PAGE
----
FSD's 2011 Environmental Study

Buying local helps earth, say operators.

The percentage of operators who see buying local, sustainable and/or organic products as a way to help the environment continues to grow, according to the results of our third Environmental Survey.

2011 Environmental Study: Recycling Tops List

 

  • This year, 53% of survey respondents said they follow this popular practice, compared with 47% last year and only 34% the year before.
  • Recycling continues to be the No. 1 environmental practice, with 85% of operators recycling at least some items. Paper and cardboard (93%) remain the most recycled materials, followed by plastic (76%), metal (62%), glass (59%), oil (56%), batteries (39%) and polystyrene (15%).
  • Other environmental practices cited in our survey were collecting oil for biodiesel conversion (44%), eliminating disposables (28%), using water flow restrictors (26%) and composting (24%). Other environmental programs mentioned by at least one respondent included supplying food waste to hog farms, pulping trash to reduce its volume and going trayless.
  • Only 4% of respondents said they don’t participate in any environmental programs. Most of those respondents cited cost, lack of administrative support or being located in an area where options such as recycling are not available.
  • Using environmentally friendly (e.g., compostable) serviceware is one option being pursued by 43% of operators. Even though such disposable items are more expensive than typical plastic serviceware, only 17% choose to pass the extra cost onto their customers.
  • For those who don’t make use of this type of disposable ware, cost is the reason most cited (71%). Other reasons given include lack of convenient locations to recycle or compost (31%), customers aren’t asking for them (16%) and such products aren’t available in their area (12%).

2011 Environmental Study: What Operators Recycle

  • Seventy-one percent of operators said they market their environmental efforts. Most of those (62%) do it through posters, handouts and other tools. The institution’s or company’s website is a vehicle used by 36% of operators to market these efforts, and 23% use contests and giveaways as the way to pass on the message.
  • Although not all foodservice operators are able to practice environmental awareness in their workplaces, all respondents said they take steps in their personal lives to help the environment. Recycling (89%) and conserving energy (86%) are the actions most often cited. These are followed by water conservation (67%), buying local, sustainable and/or organic items (50%), maintaining a garden (48%) and buying “green” products (42%).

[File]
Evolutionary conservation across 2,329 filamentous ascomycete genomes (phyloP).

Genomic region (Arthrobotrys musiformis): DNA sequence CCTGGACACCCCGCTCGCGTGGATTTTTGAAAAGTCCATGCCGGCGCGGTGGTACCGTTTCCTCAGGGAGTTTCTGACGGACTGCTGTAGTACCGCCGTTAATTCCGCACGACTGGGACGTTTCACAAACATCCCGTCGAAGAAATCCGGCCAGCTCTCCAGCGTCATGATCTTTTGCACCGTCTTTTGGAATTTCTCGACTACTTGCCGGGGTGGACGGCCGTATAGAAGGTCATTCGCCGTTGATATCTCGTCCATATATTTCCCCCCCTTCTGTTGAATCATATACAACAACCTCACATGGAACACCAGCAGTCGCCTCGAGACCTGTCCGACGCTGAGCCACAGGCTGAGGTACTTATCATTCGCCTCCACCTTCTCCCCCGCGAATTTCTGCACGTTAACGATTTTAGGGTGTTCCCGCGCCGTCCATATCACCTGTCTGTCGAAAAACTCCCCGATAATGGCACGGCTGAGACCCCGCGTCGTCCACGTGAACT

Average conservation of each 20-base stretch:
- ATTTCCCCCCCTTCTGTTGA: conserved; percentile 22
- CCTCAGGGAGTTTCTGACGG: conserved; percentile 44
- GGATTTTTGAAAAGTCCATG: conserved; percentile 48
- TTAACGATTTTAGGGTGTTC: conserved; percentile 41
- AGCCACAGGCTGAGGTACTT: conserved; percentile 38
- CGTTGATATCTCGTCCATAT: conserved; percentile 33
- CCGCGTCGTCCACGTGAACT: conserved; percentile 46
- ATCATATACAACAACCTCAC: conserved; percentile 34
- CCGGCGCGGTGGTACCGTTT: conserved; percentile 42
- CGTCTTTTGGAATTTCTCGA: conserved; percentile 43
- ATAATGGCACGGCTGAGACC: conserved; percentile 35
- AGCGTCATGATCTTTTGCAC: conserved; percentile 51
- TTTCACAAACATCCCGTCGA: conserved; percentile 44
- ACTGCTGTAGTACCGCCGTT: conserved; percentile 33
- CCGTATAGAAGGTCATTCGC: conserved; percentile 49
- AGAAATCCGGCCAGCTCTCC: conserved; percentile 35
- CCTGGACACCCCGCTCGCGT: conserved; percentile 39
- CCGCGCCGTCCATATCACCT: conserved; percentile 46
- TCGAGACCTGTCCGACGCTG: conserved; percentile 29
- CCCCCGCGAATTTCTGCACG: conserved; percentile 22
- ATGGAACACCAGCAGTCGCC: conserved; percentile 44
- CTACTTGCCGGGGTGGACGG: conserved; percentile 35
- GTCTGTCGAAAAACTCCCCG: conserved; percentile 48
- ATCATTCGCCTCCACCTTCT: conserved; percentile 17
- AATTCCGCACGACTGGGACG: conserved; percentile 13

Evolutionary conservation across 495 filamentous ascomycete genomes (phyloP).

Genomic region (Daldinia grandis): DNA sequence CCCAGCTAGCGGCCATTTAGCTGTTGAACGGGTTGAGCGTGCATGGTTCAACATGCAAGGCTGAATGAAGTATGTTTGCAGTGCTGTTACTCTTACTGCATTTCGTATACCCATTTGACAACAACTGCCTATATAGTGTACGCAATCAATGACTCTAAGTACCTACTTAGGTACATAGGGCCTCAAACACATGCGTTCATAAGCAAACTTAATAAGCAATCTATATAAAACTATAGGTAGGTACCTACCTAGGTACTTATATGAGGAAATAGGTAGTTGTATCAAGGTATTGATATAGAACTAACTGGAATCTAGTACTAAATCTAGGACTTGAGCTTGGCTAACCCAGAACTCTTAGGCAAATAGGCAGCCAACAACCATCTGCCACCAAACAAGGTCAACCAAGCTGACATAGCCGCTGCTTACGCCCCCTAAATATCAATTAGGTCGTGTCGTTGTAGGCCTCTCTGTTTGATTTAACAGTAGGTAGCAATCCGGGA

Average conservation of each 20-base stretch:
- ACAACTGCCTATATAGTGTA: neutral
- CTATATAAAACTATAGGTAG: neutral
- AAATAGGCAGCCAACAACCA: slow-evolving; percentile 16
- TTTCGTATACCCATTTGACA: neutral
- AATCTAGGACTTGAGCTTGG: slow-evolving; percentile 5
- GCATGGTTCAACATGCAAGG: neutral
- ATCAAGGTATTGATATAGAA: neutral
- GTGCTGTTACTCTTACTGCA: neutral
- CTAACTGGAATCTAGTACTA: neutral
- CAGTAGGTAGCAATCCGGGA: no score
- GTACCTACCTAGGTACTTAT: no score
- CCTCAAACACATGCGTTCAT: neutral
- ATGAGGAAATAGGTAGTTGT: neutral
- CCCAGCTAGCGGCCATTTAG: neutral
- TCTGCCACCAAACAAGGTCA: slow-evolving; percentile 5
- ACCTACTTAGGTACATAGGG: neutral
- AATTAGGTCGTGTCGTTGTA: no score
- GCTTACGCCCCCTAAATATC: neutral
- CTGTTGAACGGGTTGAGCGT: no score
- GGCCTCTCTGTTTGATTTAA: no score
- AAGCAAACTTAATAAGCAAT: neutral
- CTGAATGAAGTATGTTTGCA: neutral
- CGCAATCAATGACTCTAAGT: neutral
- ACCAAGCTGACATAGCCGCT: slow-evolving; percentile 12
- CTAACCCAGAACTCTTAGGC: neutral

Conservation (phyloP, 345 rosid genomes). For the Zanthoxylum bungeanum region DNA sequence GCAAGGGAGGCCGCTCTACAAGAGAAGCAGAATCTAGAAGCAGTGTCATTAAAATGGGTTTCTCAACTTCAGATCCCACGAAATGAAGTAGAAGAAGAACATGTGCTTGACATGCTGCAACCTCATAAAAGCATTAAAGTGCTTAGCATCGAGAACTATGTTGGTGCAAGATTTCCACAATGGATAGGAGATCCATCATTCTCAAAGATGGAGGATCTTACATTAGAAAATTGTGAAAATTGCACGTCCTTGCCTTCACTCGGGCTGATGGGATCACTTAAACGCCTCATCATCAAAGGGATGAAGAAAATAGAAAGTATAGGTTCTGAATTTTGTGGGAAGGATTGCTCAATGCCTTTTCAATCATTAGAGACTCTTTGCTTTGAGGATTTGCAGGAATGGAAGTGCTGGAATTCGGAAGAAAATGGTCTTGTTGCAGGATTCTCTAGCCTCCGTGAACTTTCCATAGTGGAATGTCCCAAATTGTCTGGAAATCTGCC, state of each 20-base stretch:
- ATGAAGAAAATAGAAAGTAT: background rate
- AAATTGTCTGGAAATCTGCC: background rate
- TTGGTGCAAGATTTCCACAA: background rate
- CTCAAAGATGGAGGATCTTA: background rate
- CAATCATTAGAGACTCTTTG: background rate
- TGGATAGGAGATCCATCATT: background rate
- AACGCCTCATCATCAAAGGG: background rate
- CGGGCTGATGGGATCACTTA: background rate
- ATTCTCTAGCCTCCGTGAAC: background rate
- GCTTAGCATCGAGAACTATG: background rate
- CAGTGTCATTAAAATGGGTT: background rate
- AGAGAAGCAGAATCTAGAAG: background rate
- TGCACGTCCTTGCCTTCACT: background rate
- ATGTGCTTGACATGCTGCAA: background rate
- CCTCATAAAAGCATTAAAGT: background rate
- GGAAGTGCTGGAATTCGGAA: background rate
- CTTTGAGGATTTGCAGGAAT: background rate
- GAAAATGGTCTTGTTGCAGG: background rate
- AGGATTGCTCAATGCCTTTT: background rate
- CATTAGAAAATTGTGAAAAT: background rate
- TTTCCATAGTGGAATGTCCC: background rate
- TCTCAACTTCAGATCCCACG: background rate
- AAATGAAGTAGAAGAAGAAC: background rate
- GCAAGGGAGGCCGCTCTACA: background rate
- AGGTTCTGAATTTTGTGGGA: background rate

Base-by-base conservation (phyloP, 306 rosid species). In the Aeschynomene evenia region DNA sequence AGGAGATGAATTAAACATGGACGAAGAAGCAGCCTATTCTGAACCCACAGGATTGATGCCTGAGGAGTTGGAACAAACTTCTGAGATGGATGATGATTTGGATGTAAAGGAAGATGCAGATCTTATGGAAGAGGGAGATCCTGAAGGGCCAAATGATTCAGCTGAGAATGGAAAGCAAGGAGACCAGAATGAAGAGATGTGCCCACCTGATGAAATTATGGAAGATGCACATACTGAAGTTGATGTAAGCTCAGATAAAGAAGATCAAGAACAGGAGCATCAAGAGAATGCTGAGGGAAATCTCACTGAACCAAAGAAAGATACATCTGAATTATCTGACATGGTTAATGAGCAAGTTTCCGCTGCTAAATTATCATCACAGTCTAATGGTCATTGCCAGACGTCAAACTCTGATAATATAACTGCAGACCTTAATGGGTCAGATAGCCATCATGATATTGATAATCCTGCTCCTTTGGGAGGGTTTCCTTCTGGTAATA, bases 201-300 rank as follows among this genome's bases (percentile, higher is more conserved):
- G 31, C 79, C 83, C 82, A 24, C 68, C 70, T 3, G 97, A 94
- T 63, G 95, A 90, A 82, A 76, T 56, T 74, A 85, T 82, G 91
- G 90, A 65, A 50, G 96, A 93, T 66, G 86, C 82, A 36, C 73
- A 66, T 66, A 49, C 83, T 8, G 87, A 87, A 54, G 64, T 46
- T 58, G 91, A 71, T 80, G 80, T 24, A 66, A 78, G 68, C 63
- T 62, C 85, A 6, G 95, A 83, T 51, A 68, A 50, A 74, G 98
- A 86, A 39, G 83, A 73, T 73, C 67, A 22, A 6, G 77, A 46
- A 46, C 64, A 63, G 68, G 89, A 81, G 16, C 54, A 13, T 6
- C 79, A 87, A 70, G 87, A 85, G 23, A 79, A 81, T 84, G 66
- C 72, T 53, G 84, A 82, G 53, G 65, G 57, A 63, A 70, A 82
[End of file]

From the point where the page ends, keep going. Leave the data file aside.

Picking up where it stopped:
• When it comes to transportation, 45% of respondents indicated they drive less, while 35% said they are driving vehicles that are more fuel efficient. Finally, 24% of operators compost at home.
  • Waste continues to be the top environmental problem facing the earth, according to operators, with 37% citing this as the No. 1 challenge. Water pollution is second, at 21%, followed by global warming (20%), air pollution (11%), loss of the ozone layer (5%), animal extinction (3%) and acid rain (1%).

2011 Environmental Study: Environmental Issues

More From FoodService Director

Industry News & Opinion

Food delivery company Good Uncle is expanding to 15 college campuses this fall, The Daily Orange reports.

The company plans to grow along the East Coast and is looking at opening at schools such as George Washington University, Pennsylvania State University, Villanova University and American University. Good Uncle hopes to open at 50 to 100 campuses by 2019.

Starting as a delivery-only kitchen in 2016, Good Uncle partners with local restaurants to recreate their popular dishes and then deliver them to college students. The company offers free delivery, no delivery minimum...

Ideas and Innovation
wahoo tacos

School lunch is heating up. As expectations rise in the noncommercial sector, the old-fashioned cafeteria has become a hot topic. Political pressure on schools has seesawed over the past eight years, and nutritional regulations on items like sodium and whole grains have been overhauled (and back again). Meanwhile, students, parents, teachers, administrators and policymakers are demanding more healthfulness and better taste from school meals, often for the same cost.

Yet the industry’s best are dedicated to getting better, even while looking to the future with caution. “There’s not...

Sponsored Content
WinCup product

From WinCup ® .

The shape of hospitality is always changing—and challenging. Take the boom in off-premise and takeout, for example, that is expanding foodservice beyond the four walls of the dining room. That trend is driving both commercial and noncommercial operators to rethink their packaging needs—from a practical operational standpoint as well as when it comes to addressing consumers’ needs and desires.

Take it away

The tide of takeout is rising: 49% of 18- to 34-year olds say they are ordering food to-go more often now than they were three years ago, with 36% saying...

Industry News & Opinion

The dining team at Northwestern University in Evanston, Ill., is concerned about the school’s upcoming switch to a new food vendor this fall, the Daily Northwestern reports.

While Northwestern says that its new vendor, Compass, will invite staff to join the company and dining employees will receive the same pay, benefits and seniority they have in their current arrangement, workers are still worried about the change.

Staff say that the university did not keep them informed while searching for a new vendor and that they learned about new developments through students and...

FSD Resources